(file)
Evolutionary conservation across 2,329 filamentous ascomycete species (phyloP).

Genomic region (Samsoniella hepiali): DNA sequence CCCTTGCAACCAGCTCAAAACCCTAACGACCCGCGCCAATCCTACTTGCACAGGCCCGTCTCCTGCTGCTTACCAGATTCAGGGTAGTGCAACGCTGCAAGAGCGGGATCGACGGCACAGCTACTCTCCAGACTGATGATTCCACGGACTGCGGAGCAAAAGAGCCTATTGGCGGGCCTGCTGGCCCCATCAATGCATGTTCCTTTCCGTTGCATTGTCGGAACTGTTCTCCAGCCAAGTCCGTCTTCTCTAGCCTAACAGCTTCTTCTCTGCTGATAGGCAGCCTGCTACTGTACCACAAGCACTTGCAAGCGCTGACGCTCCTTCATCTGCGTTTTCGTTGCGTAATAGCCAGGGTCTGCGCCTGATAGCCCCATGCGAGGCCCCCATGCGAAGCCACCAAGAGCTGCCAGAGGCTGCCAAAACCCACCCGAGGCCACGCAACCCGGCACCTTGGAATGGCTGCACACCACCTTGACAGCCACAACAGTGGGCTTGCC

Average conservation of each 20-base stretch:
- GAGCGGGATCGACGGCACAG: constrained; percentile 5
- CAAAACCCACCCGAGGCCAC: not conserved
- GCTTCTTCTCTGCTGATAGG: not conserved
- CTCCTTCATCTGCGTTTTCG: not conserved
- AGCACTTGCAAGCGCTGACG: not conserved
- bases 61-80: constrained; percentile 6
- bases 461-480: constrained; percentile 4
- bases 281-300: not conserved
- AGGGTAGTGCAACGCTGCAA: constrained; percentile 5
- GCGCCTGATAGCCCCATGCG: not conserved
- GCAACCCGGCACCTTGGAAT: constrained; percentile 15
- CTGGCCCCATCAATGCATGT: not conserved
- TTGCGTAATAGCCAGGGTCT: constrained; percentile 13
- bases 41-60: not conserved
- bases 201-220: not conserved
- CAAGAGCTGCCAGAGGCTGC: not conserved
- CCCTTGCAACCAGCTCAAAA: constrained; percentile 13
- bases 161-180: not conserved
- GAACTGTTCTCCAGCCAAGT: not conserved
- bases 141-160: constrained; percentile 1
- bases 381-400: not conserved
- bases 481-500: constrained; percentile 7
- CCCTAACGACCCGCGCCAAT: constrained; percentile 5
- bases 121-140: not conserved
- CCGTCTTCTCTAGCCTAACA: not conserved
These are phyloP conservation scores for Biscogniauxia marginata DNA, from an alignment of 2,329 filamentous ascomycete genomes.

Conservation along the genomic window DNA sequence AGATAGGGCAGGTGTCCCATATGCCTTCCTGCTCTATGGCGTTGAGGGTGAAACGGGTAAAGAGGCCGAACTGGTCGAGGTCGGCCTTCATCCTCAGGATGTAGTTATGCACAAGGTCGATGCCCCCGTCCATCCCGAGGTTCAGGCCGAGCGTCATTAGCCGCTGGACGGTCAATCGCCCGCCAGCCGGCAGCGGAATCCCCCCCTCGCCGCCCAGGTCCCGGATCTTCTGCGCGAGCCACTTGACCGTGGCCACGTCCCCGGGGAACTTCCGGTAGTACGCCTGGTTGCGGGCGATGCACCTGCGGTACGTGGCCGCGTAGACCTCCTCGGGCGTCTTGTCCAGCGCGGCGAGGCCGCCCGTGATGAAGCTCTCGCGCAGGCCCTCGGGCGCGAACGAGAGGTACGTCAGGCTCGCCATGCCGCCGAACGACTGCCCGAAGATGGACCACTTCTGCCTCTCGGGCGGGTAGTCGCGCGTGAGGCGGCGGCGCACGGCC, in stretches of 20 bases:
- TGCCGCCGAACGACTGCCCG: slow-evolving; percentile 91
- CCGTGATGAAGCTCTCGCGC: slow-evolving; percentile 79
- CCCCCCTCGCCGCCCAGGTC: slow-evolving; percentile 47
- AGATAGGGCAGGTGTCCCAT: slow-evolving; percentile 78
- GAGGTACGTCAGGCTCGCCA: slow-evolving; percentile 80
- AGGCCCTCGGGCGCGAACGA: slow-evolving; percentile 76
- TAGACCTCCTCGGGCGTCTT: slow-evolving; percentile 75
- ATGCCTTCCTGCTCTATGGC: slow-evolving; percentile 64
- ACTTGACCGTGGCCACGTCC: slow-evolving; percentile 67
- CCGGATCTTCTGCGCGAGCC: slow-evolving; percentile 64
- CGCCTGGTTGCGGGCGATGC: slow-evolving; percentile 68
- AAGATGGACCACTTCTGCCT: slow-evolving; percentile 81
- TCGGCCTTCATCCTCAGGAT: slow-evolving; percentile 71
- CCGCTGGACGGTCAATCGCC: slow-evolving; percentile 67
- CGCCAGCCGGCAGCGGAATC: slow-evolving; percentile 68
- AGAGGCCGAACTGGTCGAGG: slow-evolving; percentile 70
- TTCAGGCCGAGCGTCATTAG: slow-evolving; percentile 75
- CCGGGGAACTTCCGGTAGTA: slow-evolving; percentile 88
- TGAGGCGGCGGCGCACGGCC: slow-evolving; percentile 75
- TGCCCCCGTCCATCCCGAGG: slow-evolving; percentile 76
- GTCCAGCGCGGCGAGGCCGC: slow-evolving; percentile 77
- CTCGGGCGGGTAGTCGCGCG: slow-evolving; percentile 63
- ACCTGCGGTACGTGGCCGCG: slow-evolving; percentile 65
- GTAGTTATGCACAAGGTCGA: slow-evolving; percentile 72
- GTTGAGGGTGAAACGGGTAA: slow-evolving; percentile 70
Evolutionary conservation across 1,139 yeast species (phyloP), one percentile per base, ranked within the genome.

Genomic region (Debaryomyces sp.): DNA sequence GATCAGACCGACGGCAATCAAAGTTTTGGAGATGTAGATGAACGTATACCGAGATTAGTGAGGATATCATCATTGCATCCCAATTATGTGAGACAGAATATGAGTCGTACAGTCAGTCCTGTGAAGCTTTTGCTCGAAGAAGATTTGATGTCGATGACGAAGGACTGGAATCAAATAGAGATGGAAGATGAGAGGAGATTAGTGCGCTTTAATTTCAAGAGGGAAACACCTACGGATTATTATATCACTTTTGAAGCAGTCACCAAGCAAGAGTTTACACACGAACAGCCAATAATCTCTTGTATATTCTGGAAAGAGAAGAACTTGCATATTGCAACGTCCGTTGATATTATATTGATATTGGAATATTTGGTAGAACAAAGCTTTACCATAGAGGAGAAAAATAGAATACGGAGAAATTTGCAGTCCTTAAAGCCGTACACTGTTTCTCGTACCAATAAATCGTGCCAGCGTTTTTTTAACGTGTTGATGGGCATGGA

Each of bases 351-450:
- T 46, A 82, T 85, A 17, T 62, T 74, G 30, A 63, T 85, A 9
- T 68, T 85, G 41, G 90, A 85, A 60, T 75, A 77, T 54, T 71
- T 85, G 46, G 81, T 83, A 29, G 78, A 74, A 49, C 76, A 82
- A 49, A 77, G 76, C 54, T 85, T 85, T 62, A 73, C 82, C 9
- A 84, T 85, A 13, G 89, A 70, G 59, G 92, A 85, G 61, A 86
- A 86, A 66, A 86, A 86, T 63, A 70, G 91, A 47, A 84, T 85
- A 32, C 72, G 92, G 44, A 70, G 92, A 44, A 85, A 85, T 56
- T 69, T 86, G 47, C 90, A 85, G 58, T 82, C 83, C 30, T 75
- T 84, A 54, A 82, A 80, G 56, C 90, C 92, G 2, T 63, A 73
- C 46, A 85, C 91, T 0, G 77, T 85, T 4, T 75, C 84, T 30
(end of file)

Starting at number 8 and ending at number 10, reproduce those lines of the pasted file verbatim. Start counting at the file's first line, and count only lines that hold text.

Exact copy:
- AGCACTTGCAAGCGCTGACG: not conserved
- bases 61-80: constrained; percentile 6
- bases 461-480: constrained; percentile 4